Northland Nature: Finches rarely visit feeders this winter
Retired teacher Larry Weber, of Barnum, is the author of “Butterflies of the North Woods" and “Spiders of the North Woods," among other books. Reach him via Katie Rohman at email@example.com.
By the time we reach early March, we are likely thinking of the coming spring and not winter. But it is still winter, and even if we can believe the calendar, winter will remain for a couple weeks. It is not unusual that during early this month we will still see wintering conditions of subzero temperatures and snowfall. However, the greater amount of daylight each day is moving toward spring.
During the coming of this new season, we look forward to the arrival of migrant birds that wintered to the south of us. And they do arrive. Some may have already made their appearance. But we have observed and appreciated those who did not leave us during the winter.
Those of us who feed birds were able to watch their activities as they fed on or near the feeders as we sat in the warmth of our houses. Their daily arrival and feeding at such nearby sites added much to our enjoyment of the cold season. And may have made winter better for our feathered neighbors as well.
I noticed much variation in the activity at the feeders depending on the weather conditions. Cold and snowy days seem to bring in more birds while they are satisfied with finding food elsewhere during the milder days. But throughout it all, I noted a consistent “same seven” species.
All through the last four months, I hosted black-capped chickadees, white and red-breasted nuthatches, blue jays feeding on sunflower seeds and three kinds of woodpeckers at the suet: downy, hairy and red-bellied.
In addition to these seven, there were scattered visits from the larger pileated woodpeckers, a few turkeys that picked up the seeds on the ground and sometimes there were small flocks of goldfinches.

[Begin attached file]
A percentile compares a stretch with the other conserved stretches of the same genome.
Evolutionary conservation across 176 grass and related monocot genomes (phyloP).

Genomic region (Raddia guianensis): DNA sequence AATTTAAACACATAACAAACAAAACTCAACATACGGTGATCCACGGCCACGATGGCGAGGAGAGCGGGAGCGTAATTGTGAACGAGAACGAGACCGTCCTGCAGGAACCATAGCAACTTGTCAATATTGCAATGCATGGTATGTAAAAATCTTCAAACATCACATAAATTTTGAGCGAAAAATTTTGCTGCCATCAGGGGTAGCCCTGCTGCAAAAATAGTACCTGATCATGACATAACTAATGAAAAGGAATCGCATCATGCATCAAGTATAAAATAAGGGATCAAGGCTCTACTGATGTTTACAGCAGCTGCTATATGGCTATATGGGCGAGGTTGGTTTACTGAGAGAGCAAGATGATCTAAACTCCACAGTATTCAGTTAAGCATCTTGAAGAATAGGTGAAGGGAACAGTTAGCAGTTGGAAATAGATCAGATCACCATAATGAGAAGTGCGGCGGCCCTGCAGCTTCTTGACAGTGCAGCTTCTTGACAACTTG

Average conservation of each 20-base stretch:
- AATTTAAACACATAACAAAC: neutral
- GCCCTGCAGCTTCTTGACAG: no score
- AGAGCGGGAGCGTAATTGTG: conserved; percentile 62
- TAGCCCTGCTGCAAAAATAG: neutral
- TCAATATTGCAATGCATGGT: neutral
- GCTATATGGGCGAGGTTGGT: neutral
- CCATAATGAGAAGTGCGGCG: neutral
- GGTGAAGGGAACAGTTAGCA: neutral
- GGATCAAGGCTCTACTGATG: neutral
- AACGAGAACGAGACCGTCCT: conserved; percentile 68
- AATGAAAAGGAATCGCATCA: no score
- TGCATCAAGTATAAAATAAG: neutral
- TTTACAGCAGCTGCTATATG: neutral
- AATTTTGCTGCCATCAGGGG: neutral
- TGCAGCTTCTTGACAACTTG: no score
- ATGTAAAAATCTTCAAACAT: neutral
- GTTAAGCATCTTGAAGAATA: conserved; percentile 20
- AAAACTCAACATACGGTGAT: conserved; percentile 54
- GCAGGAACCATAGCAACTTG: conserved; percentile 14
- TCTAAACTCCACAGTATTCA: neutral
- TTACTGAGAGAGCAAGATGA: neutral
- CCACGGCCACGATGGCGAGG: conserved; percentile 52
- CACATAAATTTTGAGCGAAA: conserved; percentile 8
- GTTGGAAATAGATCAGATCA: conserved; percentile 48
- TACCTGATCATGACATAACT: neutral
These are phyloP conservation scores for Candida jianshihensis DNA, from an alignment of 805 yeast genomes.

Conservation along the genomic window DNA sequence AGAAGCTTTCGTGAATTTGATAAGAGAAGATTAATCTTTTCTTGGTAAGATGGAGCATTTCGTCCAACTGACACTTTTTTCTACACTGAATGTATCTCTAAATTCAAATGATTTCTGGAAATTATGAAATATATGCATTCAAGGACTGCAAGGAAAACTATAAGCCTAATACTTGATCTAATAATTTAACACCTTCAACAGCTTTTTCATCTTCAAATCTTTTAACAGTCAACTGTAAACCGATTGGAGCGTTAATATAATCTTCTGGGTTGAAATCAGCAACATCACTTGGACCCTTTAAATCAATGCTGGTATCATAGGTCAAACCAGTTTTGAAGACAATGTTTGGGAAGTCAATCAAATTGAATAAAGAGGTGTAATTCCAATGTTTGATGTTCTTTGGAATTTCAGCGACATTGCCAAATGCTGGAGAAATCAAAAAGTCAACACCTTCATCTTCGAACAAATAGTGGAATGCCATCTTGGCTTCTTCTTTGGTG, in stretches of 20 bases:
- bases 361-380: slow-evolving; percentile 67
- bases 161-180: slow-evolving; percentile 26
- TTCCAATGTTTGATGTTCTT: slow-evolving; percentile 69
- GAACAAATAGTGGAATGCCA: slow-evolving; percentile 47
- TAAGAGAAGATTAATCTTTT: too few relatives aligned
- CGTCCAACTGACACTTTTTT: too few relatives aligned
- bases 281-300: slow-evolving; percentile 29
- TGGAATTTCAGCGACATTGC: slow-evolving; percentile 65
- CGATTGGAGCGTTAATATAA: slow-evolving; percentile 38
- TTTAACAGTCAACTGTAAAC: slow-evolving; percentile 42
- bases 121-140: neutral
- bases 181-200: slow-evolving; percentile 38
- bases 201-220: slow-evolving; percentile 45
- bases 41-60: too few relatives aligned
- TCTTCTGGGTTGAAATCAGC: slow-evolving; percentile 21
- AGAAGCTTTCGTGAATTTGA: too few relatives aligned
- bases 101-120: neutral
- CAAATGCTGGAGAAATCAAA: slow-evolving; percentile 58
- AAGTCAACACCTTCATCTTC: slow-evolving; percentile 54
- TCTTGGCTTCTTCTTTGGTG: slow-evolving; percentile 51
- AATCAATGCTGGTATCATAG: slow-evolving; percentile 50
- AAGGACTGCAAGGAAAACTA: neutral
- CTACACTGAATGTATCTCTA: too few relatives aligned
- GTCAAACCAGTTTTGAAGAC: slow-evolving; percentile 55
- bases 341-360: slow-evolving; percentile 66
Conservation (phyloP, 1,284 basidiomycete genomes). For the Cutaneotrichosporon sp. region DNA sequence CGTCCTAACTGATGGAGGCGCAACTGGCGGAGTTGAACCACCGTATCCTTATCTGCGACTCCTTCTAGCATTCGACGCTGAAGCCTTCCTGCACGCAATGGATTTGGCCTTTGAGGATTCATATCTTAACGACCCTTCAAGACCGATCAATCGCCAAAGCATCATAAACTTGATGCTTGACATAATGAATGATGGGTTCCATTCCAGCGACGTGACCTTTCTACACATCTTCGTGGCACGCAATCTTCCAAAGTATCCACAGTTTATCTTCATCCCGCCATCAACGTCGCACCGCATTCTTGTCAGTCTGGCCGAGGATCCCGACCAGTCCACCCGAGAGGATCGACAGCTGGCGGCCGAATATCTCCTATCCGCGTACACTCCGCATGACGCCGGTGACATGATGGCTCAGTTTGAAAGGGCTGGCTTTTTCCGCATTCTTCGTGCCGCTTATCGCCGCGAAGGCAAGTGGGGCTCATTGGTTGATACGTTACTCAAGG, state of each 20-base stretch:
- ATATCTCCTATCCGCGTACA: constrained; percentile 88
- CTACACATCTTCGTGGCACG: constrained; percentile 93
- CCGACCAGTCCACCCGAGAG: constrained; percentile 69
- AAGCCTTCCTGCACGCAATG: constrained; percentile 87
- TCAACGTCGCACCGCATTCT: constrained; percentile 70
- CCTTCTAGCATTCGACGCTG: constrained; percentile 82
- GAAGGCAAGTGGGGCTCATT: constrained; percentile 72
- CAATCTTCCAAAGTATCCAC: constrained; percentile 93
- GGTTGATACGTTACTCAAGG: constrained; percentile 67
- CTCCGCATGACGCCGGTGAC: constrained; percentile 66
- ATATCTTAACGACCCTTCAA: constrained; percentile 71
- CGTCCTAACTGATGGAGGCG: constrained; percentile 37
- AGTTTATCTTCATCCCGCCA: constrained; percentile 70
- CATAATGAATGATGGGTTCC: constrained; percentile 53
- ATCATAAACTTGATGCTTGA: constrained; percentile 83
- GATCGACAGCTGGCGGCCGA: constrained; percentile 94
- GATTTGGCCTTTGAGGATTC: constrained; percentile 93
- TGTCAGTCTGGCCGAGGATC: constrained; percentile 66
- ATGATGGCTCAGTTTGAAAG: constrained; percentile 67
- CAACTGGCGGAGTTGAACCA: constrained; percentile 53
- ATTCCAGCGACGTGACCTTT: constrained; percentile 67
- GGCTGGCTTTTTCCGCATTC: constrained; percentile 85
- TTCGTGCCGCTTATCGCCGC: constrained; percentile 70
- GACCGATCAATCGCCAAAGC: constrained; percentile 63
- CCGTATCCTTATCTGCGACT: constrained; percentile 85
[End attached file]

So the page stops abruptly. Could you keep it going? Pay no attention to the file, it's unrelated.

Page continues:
As their name says, goldfinches are a type of finch. Finches are varied in the region and in the course of winter, we could possibly see as many as 10 kinds.
Maybe the most dominant one is the large, brightly colored pine grosbeaks, often also seen at crabapple trees on cold days. Their rarer cousin, the black and yellow evening grosbeaks, may come to feed at some sites. The tiny redpolls, common and the more unusual hoary, can be abundant some years, gone others. I did not have redpolls at my feeders all winter.
Though not at feeders, the situation is similar with the red and white-winged crossbills. The other finches — purple finch, house finch and goldfinch — are likely to be seen each winter and they, along with the closely related pine siskin, may also be here in the warmer months. Finch populations vary each winter. Being irruptive, they fluctuate in their arrival from the north and are limited this year.
At my feeders, this winter saw very few finches. The only ones that came by for meals, usually selecting thistle seeds, were small flocks of goldfinches. Though neighbors reported others, these well-known finches were the only ones I saw at the feeders.
Goldfinches are best known for their summer appearance. Here is where they live up to the gold in their name. Males are yellow with black wings and forehead. Females are a bit more drab. Easy to see, they readily sing and nest in our yards — the wild canary.
In winter, birds wear a green-brownish plumage and travel in flocks. They often last at the feeders in the late winters into April.
Though I did not see many finches this winter, I appreciated flocks of goldfinches that did arrive.